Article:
Rich Kenyans have continued to bet big on the country’s booming real estate market, placing a quarter of their wealth in the sector that has more than doubled in size in the past decade, a new report says.
Out of a total asset base of Sh2.7 trillion ($31.4 billion) that the super-rich in Kenya control, the 8,300 high net worth individuals (HNWIs) have invested Sh705 billion ($8.2 billion) in real estate, giving it a mark of approval as the country’s top multiplier of wealth.
“In 2013, real estate was the largest asset class for the HNWIs in Kenya (26 per cent total HNWI assets), followed by equities (24 per cent), business interests (18 per cent), cash (12 per cent), fixed income (11 per cent) and alternatives (8.8 per cent),” says the report published by London-based research firm New World Wealth.
The report also shows that the super-rich are slowly returning to the fixed income market, nearly doubling their presence in there in the past five years.
The findings by New World Wealth are in line with recent market trends that have seen investments in high-end residential and commercial housing grow steadily as prices rise.
Property developer Knight Frank says the value of investments in the commercial segment of the real estate market grew at an average rate of 7.5 per cent in 2013 while investments in the residential segment appreciated 4.9 per cent.
This level of wealth multiplication has caught the attention of Kenya’s super-rich making them invest 19.5 per cent of their total assets in residential property, 5.4 per cent in commercial property and 1.3 per cent in foreign property in 2013.
The real estate investment market is expected to remain fairly flat in the next couple of years to account for 26.5 per cent of the wealthy’s total assets in 2017.
“With residential property prices now substantially flat and existing home owners and landlords no longer enjoying year on year capital appreciation, investment in property is beginning to lose its sparkle,” said Hass Consult head of marketing and research Sakina Hassanali at the launch of the 2013 property index on January 23.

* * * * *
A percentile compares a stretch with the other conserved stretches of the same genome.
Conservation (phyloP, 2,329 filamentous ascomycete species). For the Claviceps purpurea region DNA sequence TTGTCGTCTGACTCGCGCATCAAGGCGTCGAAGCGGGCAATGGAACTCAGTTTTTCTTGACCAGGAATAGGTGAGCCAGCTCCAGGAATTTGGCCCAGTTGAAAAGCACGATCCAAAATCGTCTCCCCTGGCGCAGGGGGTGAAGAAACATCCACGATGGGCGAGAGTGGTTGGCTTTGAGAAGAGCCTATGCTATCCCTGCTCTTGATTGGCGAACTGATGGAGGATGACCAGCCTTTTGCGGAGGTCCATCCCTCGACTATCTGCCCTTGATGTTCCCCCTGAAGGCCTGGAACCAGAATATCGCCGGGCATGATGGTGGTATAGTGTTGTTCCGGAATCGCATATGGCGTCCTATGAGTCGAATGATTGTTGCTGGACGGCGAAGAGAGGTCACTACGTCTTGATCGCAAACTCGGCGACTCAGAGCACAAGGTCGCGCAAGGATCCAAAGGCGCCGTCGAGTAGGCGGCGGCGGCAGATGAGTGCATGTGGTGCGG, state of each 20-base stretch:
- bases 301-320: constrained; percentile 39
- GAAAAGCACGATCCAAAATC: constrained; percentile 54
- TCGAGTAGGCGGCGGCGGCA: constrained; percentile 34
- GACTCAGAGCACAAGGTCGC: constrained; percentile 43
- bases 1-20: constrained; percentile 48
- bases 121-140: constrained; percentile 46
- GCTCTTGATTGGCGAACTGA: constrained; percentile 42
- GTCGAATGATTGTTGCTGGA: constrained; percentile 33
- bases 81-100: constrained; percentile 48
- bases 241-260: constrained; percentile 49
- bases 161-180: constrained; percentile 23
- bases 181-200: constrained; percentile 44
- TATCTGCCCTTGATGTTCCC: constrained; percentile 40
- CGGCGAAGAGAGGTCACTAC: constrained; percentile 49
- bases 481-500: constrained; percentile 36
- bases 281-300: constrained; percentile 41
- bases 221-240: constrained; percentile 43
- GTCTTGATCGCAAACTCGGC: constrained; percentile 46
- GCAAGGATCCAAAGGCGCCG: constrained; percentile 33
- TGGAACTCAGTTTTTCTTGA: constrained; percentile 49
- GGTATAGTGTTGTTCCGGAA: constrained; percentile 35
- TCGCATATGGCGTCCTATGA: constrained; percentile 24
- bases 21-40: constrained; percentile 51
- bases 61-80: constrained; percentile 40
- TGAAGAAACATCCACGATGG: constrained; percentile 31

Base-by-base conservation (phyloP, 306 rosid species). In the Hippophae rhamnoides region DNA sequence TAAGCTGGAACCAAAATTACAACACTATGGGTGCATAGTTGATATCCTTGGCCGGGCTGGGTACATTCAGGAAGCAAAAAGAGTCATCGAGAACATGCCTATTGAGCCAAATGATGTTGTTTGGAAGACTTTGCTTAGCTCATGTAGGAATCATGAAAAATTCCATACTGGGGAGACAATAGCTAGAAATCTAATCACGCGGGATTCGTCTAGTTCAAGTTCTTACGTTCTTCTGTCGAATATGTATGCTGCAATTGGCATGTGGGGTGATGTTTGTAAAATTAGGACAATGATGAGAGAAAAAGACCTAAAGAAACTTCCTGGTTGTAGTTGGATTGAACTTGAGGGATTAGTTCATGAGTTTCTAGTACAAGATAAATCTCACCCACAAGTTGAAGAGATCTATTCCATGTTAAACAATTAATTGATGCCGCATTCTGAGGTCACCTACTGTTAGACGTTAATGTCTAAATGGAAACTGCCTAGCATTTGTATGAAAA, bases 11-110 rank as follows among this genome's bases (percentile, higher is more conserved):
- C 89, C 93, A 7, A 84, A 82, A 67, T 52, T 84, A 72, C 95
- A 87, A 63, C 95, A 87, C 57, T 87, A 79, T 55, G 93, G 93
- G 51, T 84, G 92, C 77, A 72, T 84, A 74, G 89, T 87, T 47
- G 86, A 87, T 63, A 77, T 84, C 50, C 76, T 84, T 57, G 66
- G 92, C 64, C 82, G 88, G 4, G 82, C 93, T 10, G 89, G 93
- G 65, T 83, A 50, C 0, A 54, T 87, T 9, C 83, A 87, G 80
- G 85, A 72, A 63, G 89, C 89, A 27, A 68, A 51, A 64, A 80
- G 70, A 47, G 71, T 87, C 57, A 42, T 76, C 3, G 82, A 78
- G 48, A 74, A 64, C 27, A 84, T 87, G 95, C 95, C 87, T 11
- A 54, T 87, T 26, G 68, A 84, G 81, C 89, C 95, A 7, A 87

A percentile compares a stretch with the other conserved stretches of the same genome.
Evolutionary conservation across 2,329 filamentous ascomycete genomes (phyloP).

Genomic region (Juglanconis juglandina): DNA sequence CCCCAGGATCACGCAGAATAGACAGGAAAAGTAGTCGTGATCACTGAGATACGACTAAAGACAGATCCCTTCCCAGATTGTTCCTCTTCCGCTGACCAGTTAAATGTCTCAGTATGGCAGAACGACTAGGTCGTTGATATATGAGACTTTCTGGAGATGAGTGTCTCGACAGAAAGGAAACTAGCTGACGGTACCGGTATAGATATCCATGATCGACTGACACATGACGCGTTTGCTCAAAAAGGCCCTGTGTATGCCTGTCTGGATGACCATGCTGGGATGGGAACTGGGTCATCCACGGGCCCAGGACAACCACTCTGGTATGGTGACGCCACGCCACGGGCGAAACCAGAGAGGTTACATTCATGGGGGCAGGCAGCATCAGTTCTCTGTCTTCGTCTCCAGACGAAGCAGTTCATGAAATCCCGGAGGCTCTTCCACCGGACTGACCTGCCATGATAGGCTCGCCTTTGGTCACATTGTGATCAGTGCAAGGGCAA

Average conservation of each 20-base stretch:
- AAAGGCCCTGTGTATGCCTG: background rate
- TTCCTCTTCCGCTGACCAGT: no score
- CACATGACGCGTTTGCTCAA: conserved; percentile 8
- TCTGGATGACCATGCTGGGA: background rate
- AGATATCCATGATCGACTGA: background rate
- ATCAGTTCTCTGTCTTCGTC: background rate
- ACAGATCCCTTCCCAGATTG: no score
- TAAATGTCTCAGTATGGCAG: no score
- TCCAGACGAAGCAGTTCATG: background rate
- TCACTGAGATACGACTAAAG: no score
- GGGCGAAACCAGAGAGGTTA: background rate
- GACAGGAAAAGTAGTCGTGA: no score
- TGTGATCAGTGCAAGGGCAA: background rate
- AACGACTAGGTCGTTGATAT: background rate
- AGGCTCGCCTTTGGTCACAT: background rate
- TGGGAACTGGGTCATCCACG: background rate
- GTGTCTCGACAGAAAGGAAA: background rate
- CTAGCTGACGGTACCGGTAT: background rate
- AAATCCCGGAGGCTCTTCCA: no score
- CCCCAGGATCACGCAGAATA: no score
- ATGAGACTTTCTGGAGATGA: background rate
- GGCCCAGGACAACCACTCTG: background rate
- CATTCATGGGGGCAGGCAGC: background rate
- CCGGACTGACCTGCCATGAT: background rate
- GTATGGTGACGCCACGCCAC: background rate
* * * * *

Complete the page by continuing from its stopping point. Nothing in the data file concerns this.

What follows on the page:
But the report also shows Kenya’s wealthy have not taken their eyes off the equities market, which has created the highest number of the newly-rich.
Equities market was the second most favoured investment class for Kenya’s super-rich accounting for 23.9 per cent or Sh645 billion ($7.5 billion) of their total wealth.
The super-rich have invested Sh275.2 billion in Nairobi Securities Exchange-listed companies according to the report, meaning that this small group of individuals controls more than 10 per cent of total investor wealth at the bourse.
A sustained bull run at the NSE in the past two years has seen these investors more than double their wealth, a trend that is expected to continue in the next four years.
Over the past five years, however, these individuals have reduced their investments in equities from 25.7 per cent to 23.9 percent, a development that appears to be informed by the fact that the super-rich may be harvesting part of their holdings through property sales.
The New World Wealth report shows that rich Kenyans cut their holdings of foreign equity from 15.12 per cent to 13.6 per cent of their total wealth in the wake of the global financial crisis and the subsequent recession in developed economies.
They have, however, raised their presence in the fixed income market where they now have Sh223.6 billion or 8.3 per cent of total assets up from 5.5 per cent five years ago.
Investors in this asset class put their money in Treasury bills and bonds, which are mainly popular because of the low level risk and the steady rise of yields in the past five years.
Investments held in business interests stood at 17.8 per cent of total assets in 2013 or Sh481 billion ($5.6 billion) and is expected to continue growing this year.
The emergence of a new crop of high net worth individuals in construction, real estate, telecoms, banking, transport and logistics industries has convinced market watchers to project that the rich will increase their holdings in this area to 18.2 per cent in 2017 to Sh645 billion ($7.5 billion).